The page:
Hello to the citizen of Mars, reading this blog decades in my future. I like to think that blogs and the 'old' internet will prove to be a valuable historical research tool, in the same way that day to day diaries from the past are so fascinating to we Earth dwellers in the 21st century. I keep this blog occasionally updated for you, and for myself, so that my fifteen year old blog story doesn't suddenly end with a mysterious disappearance.
Despite a two month hiatus, for no other reason than I have nothing in particular to write about, I am surfacing again to record my experiences of the uncertain and often frightening period we find ourselves in; by the time you, dear Mars dweller, read this, it will have been given a name and doubtless many books and articles will have been written about it. So for you, my nameless reader, out there on another planet, these are the details of my life at present, inconsequential and trivial as they are. And despite some difficulties, I count my blessings every day.
For the time being, my Etsy shop is closed. It's the longest period I've taken it offline and I did it with sadness and some trepidation, as it was a valuable source of income, albeit a modest one. However it's impossible for me to post any parcels now; before 'lock down' (and not being near a Post Office) I could wait at the post box at the top of the road and hand prepaid parcels to the nice postie who collects the mail, but it's not a risk I'm prepared to take now, for her or myself.
Joe is a key worker - he has his ID and a covering letter from his company, in case he gets stopped by the police. He has no choice but to go to work, as a mental health support worker. We are minimising his contact with people as much as we can; he gets a taxi to and from his place of work, paying online beforehand (to avoid cash). Previously he kept the cost down by using the 'school bus' in the mornings and evenings when he could, but of course even that stopped two weeks ago. As a key worker, he gets a fare discount, which helps. His company were ahead of the curve with the situation and were already taking stringent measures a week before the government announcement. So he's as safe as he can be, though I am happier when he is at home.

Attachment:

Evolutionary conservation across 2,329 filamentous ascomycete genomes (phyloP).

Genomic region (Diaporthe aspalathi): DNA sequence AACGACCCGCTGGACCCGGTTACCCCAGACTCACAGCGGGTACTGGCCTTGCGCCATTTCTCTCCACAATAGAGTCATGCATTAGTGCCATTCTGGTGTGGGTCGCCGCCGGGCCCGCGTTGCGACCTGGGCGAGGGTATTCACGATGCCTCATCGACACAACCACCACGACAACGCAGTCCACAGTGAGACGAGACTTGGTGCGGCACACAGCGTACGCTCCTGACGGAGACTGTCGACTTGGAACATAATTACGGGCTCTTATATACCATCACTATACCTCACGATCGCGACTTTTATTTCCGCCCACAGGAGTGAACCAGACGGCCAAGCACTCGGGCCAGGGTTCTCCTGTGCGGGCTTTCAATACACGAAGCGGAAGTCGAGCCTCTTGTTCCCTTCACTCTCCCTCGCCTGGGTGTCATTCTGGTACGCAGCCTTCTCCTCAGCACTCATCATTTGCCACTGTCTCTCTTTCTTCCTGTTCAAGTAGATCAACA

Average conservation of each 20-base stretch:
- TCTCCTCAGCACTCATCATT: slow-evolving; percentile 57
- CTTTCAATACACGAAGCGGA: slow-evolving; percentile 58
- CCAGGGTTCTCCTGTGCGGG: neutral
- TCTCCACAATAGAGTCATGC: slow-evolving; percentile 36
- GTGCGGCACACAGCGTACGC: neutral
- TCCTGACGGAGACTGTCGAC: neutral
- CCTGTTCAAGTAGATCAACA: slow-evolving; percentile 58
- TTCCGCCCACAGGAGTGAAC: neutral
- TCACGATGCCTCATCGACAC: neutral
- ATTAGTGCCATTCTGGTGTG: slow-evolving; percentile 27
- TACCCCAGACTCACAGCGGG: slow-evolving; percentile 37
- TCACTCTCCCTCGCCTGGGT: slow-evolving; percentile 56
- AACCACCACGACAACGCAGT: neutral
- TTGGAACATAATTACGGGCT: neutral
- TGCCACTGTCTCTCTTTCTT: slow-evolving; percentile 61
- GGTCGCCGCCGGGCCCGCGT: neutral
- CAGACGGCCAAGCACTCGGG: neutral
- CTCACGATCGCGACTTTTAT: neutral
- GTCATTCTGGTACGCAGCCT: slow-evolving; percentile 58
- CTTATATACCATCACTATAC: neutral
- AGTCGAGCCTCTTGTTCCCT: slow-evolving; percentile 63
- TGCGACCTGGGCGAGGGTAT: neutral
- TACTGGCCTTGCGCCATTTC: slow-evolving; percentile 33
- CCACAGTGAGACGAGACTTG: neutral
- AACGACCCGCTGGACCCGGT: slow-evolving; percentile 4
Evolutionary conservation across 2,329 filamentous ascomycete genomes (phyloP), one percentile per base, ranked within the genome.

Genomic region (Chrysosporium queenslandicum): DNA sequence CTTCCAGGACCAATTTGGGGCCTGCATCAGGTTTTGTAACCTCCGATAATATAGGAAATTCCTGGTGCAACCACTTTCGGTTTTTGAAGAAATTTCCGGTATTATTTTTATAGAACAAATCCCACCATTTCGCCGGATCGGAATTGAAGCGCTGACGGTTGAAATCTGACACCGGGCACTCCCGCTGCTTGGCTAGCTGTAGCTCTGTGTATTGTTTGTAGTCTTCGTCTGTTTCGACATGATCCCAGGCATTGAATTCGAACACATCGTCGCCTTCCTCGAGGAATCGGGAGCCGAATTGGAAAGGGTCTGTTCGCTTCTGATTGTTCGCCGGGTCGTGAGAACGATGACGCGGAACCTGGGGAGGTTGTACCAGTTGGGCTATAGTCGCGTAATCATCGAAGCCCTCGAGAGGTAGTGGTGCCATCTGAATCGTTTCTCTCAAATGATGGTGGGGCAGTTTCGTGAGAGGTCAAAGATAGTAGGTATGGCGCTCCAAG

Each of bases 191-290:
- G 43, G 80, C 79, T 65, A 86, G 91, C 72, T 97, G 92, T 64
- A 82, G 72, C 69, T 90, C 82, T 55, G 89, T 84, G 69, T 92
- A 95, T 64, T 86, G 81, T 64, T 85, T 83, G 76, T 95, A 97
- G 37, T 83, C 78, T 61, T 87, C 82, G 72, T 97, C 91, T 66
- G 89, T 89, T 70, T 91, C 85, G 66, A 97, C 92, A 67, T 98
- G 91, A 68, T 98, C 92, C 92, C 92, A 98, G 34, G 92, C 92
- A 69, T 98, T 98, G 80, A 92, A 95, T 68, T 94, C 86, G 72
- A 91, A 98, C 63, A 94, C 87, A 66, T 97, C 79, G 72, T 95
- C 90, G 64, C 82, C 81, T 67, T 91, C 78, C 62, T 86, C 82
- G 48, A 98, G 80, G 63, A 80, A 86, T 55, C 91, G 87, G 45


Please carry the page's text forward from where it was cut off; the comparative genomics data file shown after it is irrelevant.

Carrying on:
Food is not too bad. Living in the countryside without nearby shops or a car means that I always have at least two weeks worth of store cupboard and freezer food in hand. Almost all of our grocery shopping was, before this, done online. I took delivery of our last order ten days ago; a third of it was missing (and naturally those things were the things I wanted most; flour, pasta, rice etc). As my Etsy shop is shut, it will be the last delivery for sometime, while we haul our belts in. I have had several periods in my life when I was young and fending for myself, when I had little or no food and went hungry for days, living on one small meal or often nothing at all. More recently, Joe and I have been through similarly tough times, and had to ration food in order to pay the mortgage. So living simply is not an issue and I'm grateful for what we have, because there are people in far worse situations than we.
Joe buys what he can from the 'we sell everything' shop near his workplace, just once a week to minimise contact. As long as we can get milk, bread and baked beans, we will be fine.
(I never thought I'd see the day when pasta become a once a week treat though; I hope that anyone who has stockpiled fifty bags or so actually eats it eventually).
We live a secluded life as it is and I have never been so thankful to be where we are. Yet even here, in the Shropshire countryside, the normally busy road outside the cottage has been eerily quiet. At any other time this would be a cause for relief, but not under these circumstances. My day to day routine has barely changed; I've been out in public twice in the last five months and barely talk to anyone in 'real life' apart from Joe and the occasional video chat with a best friend. I'm an introvert by nature, but I do, strangely, like the 'chatter' of other people's normal lives going on around me and I miss it.
There was a day, back in 2013, a few months after Andy died, when I was in the bedroom, on a summery Sunday afternoon, trying to play my guitar. It was silent, save for the odd car passing. I was slowly coming to terms with my loss and finding myself so totally alone, unable to easily get anywhere for human interaction, in a strange county where I knew no-one. It occurred to me that I could die, there and then, and nobody would realise for at least a week. During that terrible period, I looked loneliness and isolation in the face, trembled and then I stared it down. I slowly accepted that this was how things were and built a life in which I could cope. It's rather bizarre that this limited way of life is temporarily the norm globally, and while I am adjusted to living in my small bubble, I feel for those who need day to day human interaction.
One day, hopefully, this will be over. Our world will return to some kind of normal, though drastically changed and with great sacrifice by so many, especially front line health workers, our modern day heroes. So to you, my future reader from Mars, I send a little wave from the past and to anyone else reading this at present. Stay safe, stay at home if you can and be kind, because without kindness, we really are borked.
(P.S - find me more regularly on my Instagram account)